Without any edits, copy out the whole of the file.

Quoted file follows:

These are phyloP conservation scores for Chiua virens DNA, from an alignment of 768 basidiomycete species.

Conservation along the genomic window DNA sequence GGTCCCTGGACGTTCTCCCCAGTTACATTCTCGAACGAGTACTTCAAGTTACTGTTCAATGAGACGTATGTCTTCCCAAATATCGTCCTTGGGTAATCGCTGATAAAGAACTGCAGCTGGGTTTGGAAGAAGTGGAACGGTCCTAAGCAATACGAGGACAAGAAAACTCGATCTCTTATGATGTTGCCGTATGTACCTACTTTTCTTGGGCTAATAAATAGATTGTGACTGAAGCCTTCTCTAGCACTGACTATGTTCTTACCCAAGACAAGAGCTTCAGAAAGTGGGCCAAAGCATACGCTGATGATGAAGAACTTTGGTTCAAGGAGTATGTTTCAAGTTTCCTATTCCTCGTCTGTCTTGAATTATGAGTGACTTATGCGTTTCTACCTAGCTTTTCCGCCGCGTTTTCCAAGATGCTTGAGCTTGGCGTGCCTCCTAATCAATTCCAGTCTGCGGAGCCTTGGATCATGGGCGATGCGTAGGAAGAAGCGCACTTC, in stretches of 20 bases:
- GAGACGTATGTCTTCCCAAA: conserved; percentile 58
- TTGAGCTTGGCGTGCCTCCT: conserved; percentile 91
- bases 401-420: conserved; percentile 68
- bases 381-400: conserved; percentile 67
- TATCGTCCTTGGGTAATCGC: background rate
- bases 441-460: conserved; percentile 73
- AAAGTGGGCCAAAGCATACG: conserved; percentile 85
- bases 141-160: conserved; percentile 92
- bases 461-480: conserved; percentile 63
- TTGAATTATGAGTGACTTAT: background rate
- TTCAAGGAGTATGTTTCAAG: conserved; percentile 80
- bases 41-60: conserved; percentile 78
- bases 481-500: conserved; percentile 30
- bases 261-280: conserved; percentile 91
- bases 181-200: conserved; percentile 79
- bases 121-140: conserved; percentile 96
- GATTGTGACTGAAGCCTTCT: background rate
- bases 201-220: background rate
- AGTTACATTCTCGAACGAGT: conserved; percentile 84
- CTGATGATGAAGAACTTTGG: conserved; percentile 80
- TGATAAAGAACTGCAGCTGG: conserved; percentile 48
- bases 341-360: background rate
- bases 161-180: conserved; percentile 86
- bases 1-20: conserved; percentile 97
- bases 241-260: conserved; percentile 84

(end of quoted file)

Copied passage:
These are phyloP conservation scores for Chiua virens DNA, from an alignment of 768 basidiomycete species.

Conservation along the genomic window DNA sequence GGTCCCTGGACGTTCTCCCCAGTTACATTCTCGAACGAGTACTTCAAGTTACTGTTCAATGAGACGTATGTCTTCCCAAATATCGTCCTTGGGTAATCGCTGATAAAGAACTGCAGCTGGGTTTGGAAGAAGTGGAACGGTCCTAAGCAATACGAGGACAAGAAAACTCGATCTCTTATGATGTTGCCGTATGTACCTACTTTTCTTGGGCTAATAAATAGATTGTGACTGAAGCCTTCTCTAGCACTGACTATGTTCTTACCCAAGACAAGAGCTTCAGAAAGTGGGCCAAAGCATACGCTGATGATGAAGAACTTTGGTTCAAGGAGTATGTTTCAAGTTTCCTATTCCTCGTCTGTCTTGAATTATGAGTGACTTATGCGTTTCTACCTAGCTTTTCCGCCGCGTTTTCCAAGATGCTTGAGCTTGGCGTGCCTCCTAATCAATTCCAGTCTGCGGAGCCTTGGATCATGGGCGATGCGTAGGAAGAAGCGCACTTC, in stretches of 20 bases:
- GAGACGTATGTCTTCCCAAA: conserved; percentile 58
- TTGAGCTTGGCGTGCCTCCT: conserved; percentile 91
- bases 401-420: conserved; percentile 68
- bases 381-400: conserved; percentile 67
- TATCGTCCTTGGGTAATCGC: background rate
- bases 441-460: conserved; percentile 73
- AAAGTGGGCCAAAGCATACG: conserved; percentile 85
- bases 141-160: conserved; percentile 92
- bases 461-480: conserved; percentile 63
- TTGAATTATGAGTGACTTAT: background rate
- TTCAAGGAGTATGTTTCAAG: conserved; percentile 80
- bases 41-60: conserved; percentile 78
- bases 481-500: conserved; percentile 30
- bases 261-280: conserved; percentile 91
- bases 181-200: conserved; percentile 79
- bases 121-140: conserved; percentile 96
- GATTGTGACTGAAGCCTTCT: background rate
- bases 201-220: background rate
- AGTTACATTCTCGAACGAGT: conserved; percentile 84
- CTGATGATGAAGAACTTTGG: conserved; percentile 80
- TGATAAAGAACTGCAGCTGG: conserved; percentile 48
- bases 341-360: background rate
- bases 161-180: conserved; percentile 86
- bases 1-20: conserved; percentile 97
- bases 241-260: conserved; percentile 84